Waste Not Want Not

Lately, with the worries over climate change and the mounting trash that has polluted the planet, and the things we are at risk of running out of — water, natural resources that we mine for the things for which we’ve created vast need — I’ve been thinking a lot about how much we waste.

Like many women of her generation, my paternal grandmother (born in 1879) had a saying for every occasion. Growing up in her house, I heard them all. The truth of a moralizing cliche does little to persuade a child that it ought to be heeded.  “A fool and his money are soon parted.”  (What money? I didn’t have any!)  I don’t remember being given a regular allowance. To get an allowance, you had to earn it by fulfilling your assigned duties —- washing the dishes, dusting, tidying your room.  While it would have been prudent to start saving —- “A penny saved is a penny earned ”  — it was more fun to spend your pittance on something you wanted but probably didn’t need, like nail polish or a comic book, or a bottle of that cheap perfume, ‘Blue Waltz,” that you could buy at the Ben Franklin. “A stitch in time saves nine.”  “Beauty is as beauty does.” (Small  consolation to a teenage girl obsessing over her looks). 

Then there was the perennial “Waste not,  want not.”  My grandmother saved green stamps, paper napkins, rubber bands, buttons, scraps of fabric, thread. For years she made her own lye soap — that, not Rinso or Tide, was the laundry soap she used for many years.  Having  lived through both World Wars and the Great Depression, she had reason to be thrifty.  Comfort could not be taken for granted. 

When she quipped “Waste not, want not” she was most often referring to uneaten food. You shouldn’t take more than you could eat, and you should eat what you put on your plate. In her house, in those years,  we didn’t waste much. Clothes might be altered hand-me-downs from a cousin, or made at home — my grandmother knitted and sewed. She darned the heels and toes of socks so you could wear them forever.  Milk came in glass bottles with paper caps. We composted vegetable scraps for the back yard garden. For years we  filled large glass jugs with drinking water from a local spring; once the sulfur smell wore off, it was sweet with no taint of chlorine, for it needed no purifying. Nothing came packaged in plastic. 

In a small rural town, kids walked to school or rode the bus. I lived in town, so I could walk — every day, unless it was raining too hard, in which case my father would drop me off. But only then. Parents did not wait in long lines in their idling cars to pick up their children. There were no drive-in eateries in our town, so people didn’t sit in their cars with their engines running to consume a burger and fries. Vehicles weren’t oversized.  We didn’t need to recycle  — it was mostly paper, glass bottles  and tin cans that went to the town dump.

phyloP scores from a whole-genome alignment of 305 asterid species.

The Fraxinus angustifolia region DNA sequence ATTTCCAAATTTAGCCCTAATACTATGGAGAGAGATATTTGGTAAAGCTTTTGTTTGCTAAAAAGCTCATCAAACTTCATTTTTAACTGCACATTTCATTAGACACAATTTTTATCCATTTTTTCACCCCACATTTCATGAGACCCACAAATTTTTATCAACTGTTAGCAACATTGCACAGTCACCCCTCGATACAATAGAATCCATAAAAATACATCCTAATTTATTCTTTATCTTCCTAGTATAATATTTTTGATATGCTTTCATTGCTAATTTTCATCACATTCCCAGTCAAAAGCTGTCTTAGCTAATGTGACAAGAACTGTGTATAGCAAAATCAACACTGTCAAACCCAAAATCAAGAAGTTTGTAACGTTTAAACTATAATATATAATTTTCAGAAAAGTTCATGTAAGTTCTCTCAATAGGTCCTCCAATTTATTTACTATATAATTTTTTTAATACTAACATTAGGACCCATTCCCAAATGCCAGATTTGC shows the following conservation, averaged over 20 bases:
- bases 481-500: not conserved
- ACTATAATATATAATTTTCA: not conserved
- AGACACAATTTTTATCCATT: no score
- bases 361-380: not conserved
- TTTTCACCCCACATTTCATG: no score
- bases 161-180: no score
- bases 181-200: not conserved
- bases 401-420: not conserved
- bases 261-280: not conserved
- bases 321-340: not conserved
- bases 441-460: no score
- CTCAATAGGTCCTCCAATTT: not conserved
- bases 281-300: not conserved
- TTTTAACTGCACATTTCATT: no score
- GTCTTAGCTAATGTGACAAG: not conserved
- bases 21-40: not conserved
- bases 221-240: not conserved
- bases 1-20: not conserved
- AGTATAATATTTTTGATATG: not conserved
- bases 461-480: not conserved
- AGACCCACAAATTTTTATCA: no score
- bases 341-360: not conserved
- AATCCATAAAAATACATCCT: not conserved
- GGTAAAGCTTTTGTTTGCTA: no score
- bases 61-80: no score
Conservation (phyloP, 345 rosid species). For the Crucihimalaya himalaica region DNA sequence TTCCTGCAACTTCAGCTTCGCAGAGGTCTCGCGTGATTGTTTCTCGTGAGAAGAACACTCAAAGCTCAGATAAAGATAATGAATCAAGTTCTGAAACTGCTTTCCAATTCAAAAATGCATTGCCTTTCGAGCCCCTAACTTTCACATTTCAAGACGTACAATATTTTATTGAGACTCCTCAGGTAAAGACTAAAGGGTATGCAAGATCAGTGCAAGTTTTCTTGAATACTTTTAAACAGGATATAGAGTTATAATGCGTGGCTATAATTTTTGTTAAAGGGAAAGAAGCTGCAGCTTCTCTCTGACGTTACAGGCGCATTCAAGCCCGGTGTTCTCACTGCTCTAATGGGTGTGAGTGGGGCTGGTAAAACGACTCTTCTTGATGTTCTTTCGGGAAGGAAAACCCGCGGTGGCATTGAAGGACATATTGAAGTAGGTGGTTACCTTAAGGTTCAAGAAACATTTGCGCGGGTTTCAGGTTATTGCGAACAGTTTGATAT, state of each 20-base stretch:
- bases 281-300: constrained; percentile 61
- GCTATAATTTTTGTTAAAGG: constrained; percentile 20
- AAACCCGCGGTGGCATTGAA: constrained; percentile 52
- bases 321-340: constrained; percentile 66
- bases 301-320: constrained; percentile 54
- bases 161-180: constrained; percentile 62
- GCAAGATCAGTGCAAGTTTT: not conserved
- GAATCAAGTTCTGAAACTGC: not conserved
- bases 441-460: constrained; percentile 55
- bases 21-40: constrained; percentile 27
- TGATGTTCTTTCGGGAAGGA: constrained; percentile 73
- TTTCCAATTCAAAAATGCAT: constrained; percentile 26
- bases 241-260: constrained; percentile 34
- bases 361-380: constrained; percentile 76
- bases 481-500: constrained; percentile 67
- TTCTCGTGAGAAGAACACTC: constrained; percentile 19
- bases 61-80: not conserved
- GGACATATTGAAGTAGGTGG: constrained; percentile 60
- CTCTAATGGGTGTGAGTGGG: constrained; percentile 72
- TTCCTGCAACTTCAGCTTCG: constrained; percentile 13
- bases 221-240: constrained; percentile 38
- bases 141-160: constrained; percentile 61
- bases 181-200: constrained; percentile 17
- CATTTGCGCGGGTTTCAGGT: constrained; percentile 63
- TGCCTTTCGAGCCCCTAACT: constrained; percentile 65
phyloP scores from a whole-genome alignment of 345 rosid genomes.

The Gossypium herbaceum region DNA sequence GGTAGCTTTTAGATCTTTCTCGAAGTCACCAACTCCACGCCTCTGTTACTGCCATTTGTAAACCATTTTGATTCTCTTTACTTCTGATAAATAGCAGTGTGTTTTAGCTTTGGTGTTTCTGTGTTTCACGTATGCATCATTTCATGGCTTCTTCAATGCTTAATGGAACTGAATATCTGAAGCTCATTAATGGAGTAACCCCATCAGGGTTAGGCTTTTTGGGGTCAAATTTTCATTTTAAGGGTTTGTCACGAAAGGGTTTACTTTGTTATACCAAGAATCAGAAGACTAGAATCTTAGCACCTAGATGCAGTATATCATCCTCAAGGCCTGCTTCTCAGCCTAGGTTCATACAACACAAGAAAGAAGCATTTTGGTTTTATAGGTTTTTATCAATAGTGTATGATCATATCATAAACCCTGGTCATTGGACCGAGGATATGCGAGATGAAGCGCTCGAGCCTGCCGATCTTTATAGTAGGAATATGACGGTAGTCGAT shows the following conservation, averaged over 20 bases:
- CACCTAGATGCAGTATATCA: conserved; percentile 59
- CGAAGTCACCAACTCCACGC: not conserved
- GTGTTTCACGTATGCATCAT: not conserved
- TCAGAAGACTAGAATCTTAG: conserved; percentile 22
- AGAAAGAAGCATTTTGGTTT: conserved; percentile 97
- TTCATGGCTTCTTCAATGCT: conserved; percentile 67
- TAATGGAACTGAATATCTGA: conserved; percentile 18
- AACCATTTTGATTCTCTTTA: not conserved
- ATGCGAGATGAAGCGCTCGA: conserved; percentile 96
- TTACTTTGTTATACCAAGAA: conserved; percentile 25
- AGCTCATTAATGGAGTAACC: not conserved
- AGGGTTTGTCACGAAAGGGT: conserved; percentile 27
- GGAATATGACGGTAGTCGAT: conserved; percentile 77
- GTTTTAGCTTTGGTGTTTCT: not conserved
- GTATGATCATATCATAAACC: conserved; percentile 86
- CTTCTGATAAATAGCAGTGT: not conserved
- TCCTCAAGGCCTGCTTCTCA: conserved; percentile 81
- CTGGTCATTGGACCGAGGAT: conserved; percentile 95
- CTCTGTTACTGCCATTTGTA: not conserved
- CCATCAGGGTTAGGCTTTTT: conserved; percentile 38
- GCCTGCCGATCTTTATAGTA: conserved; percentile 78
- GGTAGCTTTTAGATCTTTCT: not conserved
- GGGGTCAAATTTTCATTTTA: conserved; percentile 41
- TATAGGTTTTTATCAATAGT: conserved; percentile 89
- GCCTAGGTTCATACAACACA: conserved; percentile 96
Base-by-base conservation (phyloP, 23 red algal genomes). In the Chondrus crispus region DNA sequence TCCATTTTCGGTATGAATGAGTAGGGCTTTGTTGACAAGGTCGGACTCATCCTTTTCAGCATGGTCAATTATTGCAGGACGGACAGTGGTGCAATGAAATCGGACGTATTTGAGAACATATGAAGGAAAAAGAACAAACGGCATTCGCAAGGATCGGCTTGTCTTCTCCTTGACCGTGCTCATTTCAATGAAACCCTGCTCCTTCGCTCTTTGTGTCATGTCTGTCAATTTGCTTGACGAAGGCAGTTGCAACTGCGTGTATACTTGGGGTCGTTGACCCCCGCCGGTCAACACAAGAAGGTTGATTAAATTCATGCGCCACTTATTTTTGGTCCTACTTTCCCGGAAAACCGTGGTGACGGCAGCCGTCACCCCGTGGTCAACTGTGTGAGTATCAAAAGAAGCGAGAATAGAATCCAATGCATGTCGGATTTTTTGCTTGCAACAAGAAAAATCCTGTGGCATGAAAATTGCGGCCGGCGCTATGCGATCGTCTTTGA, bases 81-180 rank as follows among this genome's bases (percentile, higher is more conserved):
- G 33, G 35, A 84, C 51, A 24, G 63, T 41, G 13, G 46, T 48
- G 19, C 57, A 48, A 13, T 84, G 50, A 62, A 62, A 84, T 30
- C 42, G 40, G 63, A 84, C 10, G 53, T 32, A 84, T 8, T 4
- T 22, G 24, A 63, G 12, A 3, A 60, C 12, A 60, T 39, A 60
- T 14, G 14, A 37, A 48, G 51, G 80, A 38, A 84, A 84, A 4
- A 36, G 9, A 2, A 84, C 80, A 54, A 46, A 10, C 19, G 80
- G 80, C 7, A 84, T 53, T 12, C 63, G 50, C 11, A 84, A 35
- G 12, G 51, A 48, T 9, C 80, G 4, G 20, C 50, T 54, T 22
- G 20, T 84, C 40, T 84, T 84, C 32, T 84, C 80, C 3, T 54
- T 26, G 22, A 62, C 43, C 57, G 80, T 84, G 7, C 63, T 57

You might assume that people who have suffered deprivation are less likely to waste resources  — it seems to have been  true of my grandmother’s generation — but that seems to have changed. Recycling notwithstanding, waste has become a household habit. And we’ve now been informed that much of what we thought we were recycling has, in fact, been dumped into the ocean. Waste on the microcosmic scale has translated into waste on a global scale — most people aren’t even aware of how much they waste — the water they run, the disposable plastic packaging in which nearly everything we buy is encased, the fuel they burn even when they are not actually driving, the food they buy too much of and throw away.   I say “they,” but of course, to one degree or another, we are all guilty. 

“Waste not, want not.” Could that be true ? On the domestic level, with an individual, or one family,  it might not seem to be.  On the global level — it has become a staggering truth. One person alone can’t make a difference — we all have to pay attention. My grandmother would be horrified at how much so many people waste these days. But she did what she could — she started with me.

I never thanked her for that saying, but if she were alive today, I would.

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